# Hollow Structural Sections

Design criteria for round and rectangular hollow structural sections (HSS) used as structural members in buildings is given by AISC in Specification for the Design of Steel Hollow Structural Sections. The specification can be used for the design of the HSS materials listed in Table 1.7 and also for A53 Grade B pipe (35 ksi minimum yield stress and 60 ksi minimum tensile strength). Presented in LRFD format, the HSS Specification supplements the criteria presented in the main AISC LRFD Specification.
The HSS Specification includes provisions for the design of members and connections, including resistance to concentrated forces. A separate publication concerning connections is also available from AISC, Hollow Structural Sections Connection Manual. As noted in the HSS Specification, when the design thickness is not known, use 0.93 times nominal thickness. When water can collect inside, either during construction or in service, the sections should be sealed, provided with a drain hole at the base, or otherwise protected.

The load combinations in the AISC LRFD Specification are applicable to HSS. However, wind forces on the projected area of exposed HSS can be reduced from those used for shapes with flat elements. Multiply the wind forces by the following reduction factor, RÆ’ :

## Axial Tension

LRFD design for axial tension of HSS is the same as that for other members (Art. 6.13 and Eq. 6.15). It is based on the limit states of yielding on the gross section and fracture on the effective net section.
The effective area area is determined by multiplying the area A by a U factor (Art. 6.13) defined as follows:

For a welded connection that is continuous around the perimeter, A = Ag , where Ag is the gross area and U = 1.
For connections with concentric gusset plates and slotted HSS, A = An , where the net area An at the end of the gusset plate is the gross area minus the product of the thickness and total width of material that is removed to form the slots, and

## Local Buckling of HSS

As with other plate type elements, the walls of HSS are subject to local buckling when in compression from axial loads or bending (Art. 6.23). Table 6.34 gives the limits for compact sections, those that meet p , and non-compact sections, those that exceed p but meet r .
Those that exceed r are referred to as slender-element sections. For design by plastic analysis, p requirements for compact sections are more severe as indicated in Table 6.34. Additionally, to account for cyclic effects, the requirements of the AISC Seismic Provisions for Structural Steel Buildings apply in seismic applications.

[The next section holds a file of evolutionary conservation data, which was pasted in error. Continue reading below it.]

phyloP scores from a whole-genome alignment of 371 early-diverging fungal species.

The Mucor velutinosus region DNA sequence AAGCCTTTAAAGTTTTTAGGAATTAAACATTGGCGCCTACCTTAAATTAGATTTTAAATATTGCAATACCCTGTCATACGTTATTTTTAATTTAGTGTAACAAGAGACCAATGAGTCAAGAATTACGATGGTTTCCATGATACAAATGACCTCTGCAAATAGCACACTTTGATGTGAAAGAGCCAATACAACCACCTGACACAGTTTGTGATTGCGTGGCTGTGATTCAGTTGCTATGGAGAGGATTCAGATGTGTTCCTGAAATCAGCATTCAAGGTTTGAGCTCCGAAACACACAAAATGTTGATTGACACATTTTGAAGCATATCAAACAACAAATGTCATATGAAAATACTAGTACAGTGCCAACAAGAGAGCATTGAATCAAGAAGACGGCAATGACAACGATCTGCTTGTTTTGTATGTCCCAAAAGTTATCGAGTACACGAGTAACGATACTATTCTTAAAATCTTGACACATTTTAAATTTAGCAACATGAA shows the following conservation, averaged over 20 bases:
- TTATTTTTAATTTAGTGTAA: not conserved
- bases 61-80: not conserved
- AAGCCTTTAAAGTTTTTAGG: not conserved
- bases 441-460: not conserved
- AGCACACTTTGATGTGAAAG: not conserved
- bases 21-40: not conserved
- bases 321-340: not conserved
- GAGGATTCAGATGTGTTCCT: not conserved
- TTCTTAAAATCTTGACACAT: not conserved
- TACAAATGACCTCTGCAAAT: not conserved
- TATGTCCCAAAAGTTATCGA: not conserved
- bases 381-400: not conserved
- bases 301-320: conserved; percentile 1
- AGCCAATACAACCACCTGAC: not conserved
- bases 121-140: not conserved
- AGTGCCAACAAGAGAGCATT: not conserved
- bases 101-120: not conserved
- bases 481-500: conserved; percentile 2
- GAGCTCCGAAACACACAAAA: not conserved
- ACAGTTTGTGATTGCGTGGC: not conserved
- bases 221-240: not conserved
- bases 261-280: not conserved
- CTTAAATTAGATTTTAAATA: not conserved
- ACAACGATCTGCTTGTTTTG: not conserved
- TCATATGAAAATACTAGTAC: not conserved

## Axial Compression

Effective length factors can be either determined from rational analysis or taken as given in the AISC HSS Specification. In trusses with HSS branch (web) members welded around their full perimeter to continuous HSS chord members, K = 0.75 for branch members and K = 0.9 for chord members. In trusses made with HSS branch members that do not meet such requirements, or with non-HSS branch members connected to continuous HSS chord members, K = 1.0 for branch members and K  0.9 for chord members. In frames for which lateral stability is provided by diagonal bracing, shear walls or equivalent means, K = 1. In

frames for which lateral stability is dependent upon the flexural stiffness of rigidly connected beams and columns, K must be determined by rational analysis.
Design strength for flexural buckling is determined by a procedure similar to that of Art. 6.10.2 using Eq. 6.39. However, in determining the critical stress, Fcr, a Q factor is introduced to account for local buckling effects. The provisions of the HSS Specification are as follows:

## Flexure

There is no limit on unbraced length of flexural members for HSS structures designed by elastic analysis. For design by plastic analysis the AISC Specification for the Design of Steel Hollow Structural Sections imposes a restriction on the unbraced length adjacent to certain plastic hinge locations for rectangular sections bent about their major axis. Such design also requires compact sections.

## Combined Flexure and Axial Force

HSS members under combined bending and axial force are subject to the same LRFD design
requirements as other members (see Art. 6.19.1, Eqs. 6.65 6.66, and Art. 6.20). In these interaction equations the effects of bending moments about the x and y axis are additive, and this can be very conservative for round HSS. Therefore, for round HSS members in biaxial flexure, laterally unbraced with the same effective length factor for any direction of loading, it is permissible to replace the moment ratios in Eqs. 6.65 - 6.66 with a single

Where the required torsional strength is significant, an interaction equation that considers torsion, transverse shear, axial force, and flexure is given in the AISC Specification for the Design of Steel Hollow Structural Sections.

## Other Considerations for HSS

Because of their shape, the calculation of the design strength of HSS sections subjected to concentrated loads differs from that of wide flange sections. Equations for making such calculations are given in the AISC Specification for the Design of Steel Hollow Structural Sections. Also given are general provisions for designing connections and fasteners which modify or supplement the provisions in the AISC LRFD Specification. A section on connection of HSS members to form a truss is included.

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